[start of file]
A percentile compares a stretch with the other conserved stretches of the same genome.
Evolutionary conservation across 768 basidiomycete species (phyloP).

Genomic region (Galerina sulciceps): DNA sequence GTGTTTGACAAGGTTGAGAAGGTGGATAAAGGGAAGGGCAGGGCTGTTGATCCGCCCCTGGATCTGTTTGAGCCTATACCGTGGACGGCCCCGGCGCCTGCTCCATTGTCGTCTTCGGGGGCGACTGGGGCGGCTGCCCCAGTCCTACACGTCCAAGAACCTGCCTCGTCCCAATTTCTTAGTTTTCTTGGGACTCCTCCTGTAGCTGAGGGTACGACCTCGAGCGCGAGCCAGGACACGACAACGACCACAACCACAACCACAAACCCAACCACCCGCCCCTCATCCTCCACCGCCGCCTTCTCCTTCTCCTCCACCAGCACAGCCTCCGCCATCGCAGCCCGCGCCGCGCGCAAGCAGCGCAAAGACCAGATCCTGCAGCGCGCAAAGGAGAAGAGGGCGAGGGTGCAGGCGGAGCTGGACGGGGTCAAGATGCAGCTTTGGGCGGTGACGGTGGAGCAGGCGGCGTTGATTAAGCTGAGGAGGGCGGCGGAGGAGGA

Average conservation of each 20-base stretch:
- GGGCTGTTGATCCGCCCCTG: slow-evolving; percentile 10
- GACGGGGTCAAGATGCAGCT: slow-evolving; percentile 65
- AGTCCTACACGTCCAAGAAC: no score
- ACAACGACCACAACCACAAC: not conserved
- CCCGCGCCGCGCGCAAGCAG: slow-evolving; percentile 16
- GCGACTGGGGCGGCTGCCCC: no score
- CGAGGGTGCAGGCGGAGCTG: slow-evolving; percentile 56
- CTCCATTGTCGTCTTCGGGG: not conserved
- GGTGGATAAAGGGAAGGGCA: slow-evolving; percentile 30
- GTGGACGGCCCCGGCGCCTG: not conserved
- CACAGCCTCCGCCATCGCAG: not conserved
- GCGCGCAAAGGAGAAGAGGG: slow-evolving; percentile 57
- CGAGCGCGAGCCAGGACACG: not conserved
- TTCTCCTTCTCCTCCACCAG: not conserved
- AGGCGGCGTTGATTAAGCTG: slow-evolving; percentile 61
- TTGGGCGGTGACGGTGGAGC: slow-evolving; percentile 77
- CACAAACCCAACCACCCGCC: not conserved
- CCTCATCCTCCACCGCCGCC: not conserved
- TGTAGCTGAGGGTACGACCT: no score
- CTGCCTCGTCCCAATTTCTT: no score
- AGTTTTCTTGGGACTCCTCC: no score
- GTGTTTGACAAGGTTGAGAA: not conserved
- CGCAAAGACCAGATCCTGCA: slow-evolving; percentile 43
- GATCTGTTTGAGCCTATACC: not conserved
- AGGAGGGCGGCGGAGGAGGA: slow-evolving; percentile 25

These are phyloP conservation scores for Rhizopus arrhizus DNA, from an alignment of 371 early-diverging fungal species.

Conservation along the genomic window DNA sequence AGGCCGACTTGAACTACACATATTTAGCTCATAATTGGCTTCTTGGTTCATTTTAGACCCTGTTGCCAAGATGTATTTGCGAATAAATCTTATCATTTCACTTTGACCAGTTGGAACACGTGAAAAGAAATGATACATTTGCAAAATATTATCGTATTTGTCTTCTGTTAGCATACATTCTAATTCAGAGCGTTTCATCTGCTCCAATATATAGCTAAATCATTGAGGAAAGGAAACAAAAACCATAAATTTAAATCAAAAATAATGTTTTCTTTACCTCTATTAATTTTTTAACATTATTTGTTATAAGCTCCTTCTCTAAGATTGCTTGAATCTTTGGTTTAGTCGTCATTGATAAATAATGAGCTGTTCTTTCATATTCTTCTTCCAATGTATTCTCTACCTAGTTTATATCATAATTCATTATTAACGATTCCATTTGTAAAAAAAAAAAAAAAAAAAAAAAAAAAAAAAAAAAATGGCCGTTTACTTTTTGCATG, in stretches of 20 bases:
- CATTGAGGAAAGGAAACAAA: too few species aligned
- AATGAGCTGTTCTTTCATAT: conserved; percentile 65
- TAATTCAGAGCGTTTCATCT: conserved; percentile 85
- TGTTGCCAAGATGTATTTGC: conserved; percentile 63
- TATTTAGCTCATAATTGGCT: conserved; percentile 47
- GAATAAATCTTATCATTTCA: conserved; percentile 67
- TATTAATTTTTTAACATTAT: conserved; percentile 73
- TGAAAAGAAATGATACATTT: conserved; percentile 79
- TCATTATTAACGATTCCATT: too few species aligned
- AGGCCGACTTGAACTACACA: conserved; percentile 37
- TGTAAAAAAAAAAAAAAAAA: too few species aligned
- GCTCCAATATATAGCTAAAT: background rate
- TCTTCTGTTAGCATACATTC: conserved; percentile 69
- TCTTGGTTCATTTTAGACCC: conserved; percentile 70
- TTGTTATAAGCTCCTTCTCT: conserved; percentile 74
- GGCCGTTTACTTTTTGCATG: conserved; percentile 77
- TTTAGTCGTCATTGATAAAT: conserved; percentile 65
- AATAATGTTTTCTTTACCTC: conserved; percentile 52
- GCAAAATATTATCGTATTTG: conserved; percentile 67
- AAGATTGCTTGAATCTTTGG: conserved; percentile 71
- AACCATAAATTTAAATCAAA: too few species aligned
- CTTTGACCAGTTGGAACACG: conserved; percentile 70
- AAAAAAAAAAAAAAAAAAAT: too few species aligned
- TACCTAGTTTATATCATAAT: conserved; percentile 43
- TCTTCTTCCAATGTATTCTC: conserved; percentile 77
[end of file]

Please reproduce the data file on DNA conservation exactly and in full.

A percentile compares a stretch with the other conserved stretches of the same genome.
Evolutionary conservation across 768 basidiomycete species (phyloP).

Genomic region (Galerina sulciceps): DNA sequence GTGTTTGACAAGGTTGAGAAGGTGGATAAAGGGAAGGGCAGGGCTGTTGATCCGCCCCTGGATCTGTTTGAGCCTATACCGTGGACGGCCCCGGCGCCTGCTCCATTGTCGTCTTCGGGGGCGACTGGGGCGGCTGCCCCAGTCCTACACGTCCAAGAACCTGCCTCGTCCCAATTTCTTAGTTTTCTTGGGACTCCTCCTGTAGCTGAGGGTACGACCTCGAGCGCGAGCCAGGACACGACAACGACCACAACCACAACCACAAACCCAACCACCCGCCCCTCATCCTCCACCGCCGCCTTCTCCTTCTCCTCCACCAGCACAGCCTCCGCCATCGCAGCCCGCGCCGCGCGCAAGCAGCGCAAAGACCAGATCCTGCAGCGCGCAAAGGAGAAGAGGGCGAGGGTGCAGGCGGAGCTGGACGGGGTCAAGATGCAGCTTTGGGCGGTGACGGTGGAGCAGGCGGCGTTGATTAAGCTGAGGAGGGCGGCGGAGGAGGA

Average conservation of each 20-base stretch:
- GGGCTGTTGATCCGCCCCTG: slow-evolving; percentile 10
- GACGGGGTCAAGATGCAGCT: slow-evolving; percentile 65
- AGTCCTACACGTCCAAGAAC: no score
- ACAACGACCACAACCACAAC: not conserved
- CCCGCGCCGCGCGCAAGCAG: slow-evolving; percentile 16
- GCGACTGGGGCGGCTGCCCC: no score
- CGAGGGTGCAGGCGGAGCTG: slow-evolving; percentile 56
- CTCCATTGTCGTCTTCGGGG: not conserved
- GGTGGATAAAGGGAAGGGCA: slow-evolving; percentile 30
- GTGGACGGCCCCGGCGCCTG: not conserved
- CACAGCCTCCGCCATCGCAG: not conserved
- GCGCGCAAAGGAGAAGAGGG: slow-evolving; percentile 57
- CGAGCGCGAGCCAGGACACG: not conserved
- TTCTCCTTCTCCTCCACCAG: not conserved
- AGGCGGCGTTGATTAAGCTG: slow-evolving; percentile 61
- TTGGGCGGTGACGGTGGAGC: slow-evolving; percentile 77
- CACAAACCCAACCACCCGCC: not conserved
- CCTCATCCTCCACCGCCGCC: not conserved
- TGTAGCTGAGGGTACGACCT: no score
- CTGCCTCGTCCCAATTTCTT: no score
- AGTTTTCTTGGGACTCCTCC: no score
- GTGTTTGACAAGGTTGAGAA: not conserved
- CGCAAAGACCAGATCCTGCA: slow-evolving; percentile 43
- GATCTGTTTGAGCCTATACC: not conserved
- AGGAGGGCGGCGGAGGAGGA: slow-evolving; percentile 25

These are phyloP conservation scores for Rhizopus arrhizus DNA, from an alignment of 371 early-diverging fungal species.

Conservation along the genomic window DNA sequence AGGCCGACTTGAACTACACATATTTAGCTCATAATTGGCTTCTTGGTTCATTTTAGACCCTGTTGCCAAGATGTATTTGCGAATAAATCTTATCATTTCACTTTGACCAGTTGGAACACGTGAAAAGAAATGATACATTTGCAAAATATTATCGTATTTGTCTTCTGTTAGCATACATTCTAATTCAGAGCGTTTCATCTGCTCCAATATATAGCTAAATCATTGAGGAAAGGAAACAAAAACCATAAATTTAAATCAAAAATAATGTTTTCTTTACCTCTATTAATTTTTTAACATTATTTGTTATAAGCTCCTTCTCTAAGATTGCTTGAATCTTTGGTTTAGTCGTCATTGATAAATAATGAGCTGTTCTTTCATATTCTTCTTCCAATGTATTCTCTACCTAGTTTATATCATAATTCATTATTAACGATTCCATTTGTAAAAAAAAAAAAAAAAAAAAAAAAAAAAAAAAAAAATGGCCGTTTACTTTTTGCATG, in stretches of 20 bases:
- CATTGAGGAAAGGAAACAAA: too few species aligned
- AATGAGCTGTTCTTTCATAT: conserved; percentile 65
- TAATTCAGAGCGTTTCATCT: conserved; percentile 85
- TGTTGCCAAGATGTATTTGC: conserved; percentile 63
- TATTTAGCTCATAATTGGCT: conserved; percentile 47
- GAATAAATCTTATCATTTCA: conserved; percentile 67
- TATTAATTTTTTAACATTAT: conserved; percentile 73
- TGAAAAGAAATGATACATTT: conserved; percentile 79
- TCATTATTAACGATTCCATT: too few species aligned
- AGGCCGACTTGAACTACACA: conserved; percentile 37
- TGTAAAAAAAAAAAAAAAAA: too few species aligned
- GCTCCAATATATAGCTAAAT: background rate
- TCTTCTGTTAGCATACATTC: conserved; percentile 69
- TCTTGGTTCATTTTAGACCC: conserved; percentile 70
- TTGTTATAAGCTCCTTCTCT: conserved; percentile 74
- GGCCGTTTACTTTTTGCATG: conserved; percentile 77
- TTTAGTCGTCATTGATAAAT: conserved; percentile 65
- AATAATGTTTTCTTTACCTC: conserved; percentile 52
- GCAAAATATTATCGTATTTG: conserved; percentile 67
- AAGATTGCTTGAATCTTTGG: conserved; percentile 71
- AACCATAAATTTAAATCAAA: too few species aligned
- CTTTGACCAGTTGGAACACG: conserved; percentile 70
- AAAAAAAAAAAAAAAAAAAT: too few species aligned
- TACCTAGTTTATATCATAAT: conserved; percentile 43
- TCTTCTTCCAATGTATTCTC: conserved; percentile 77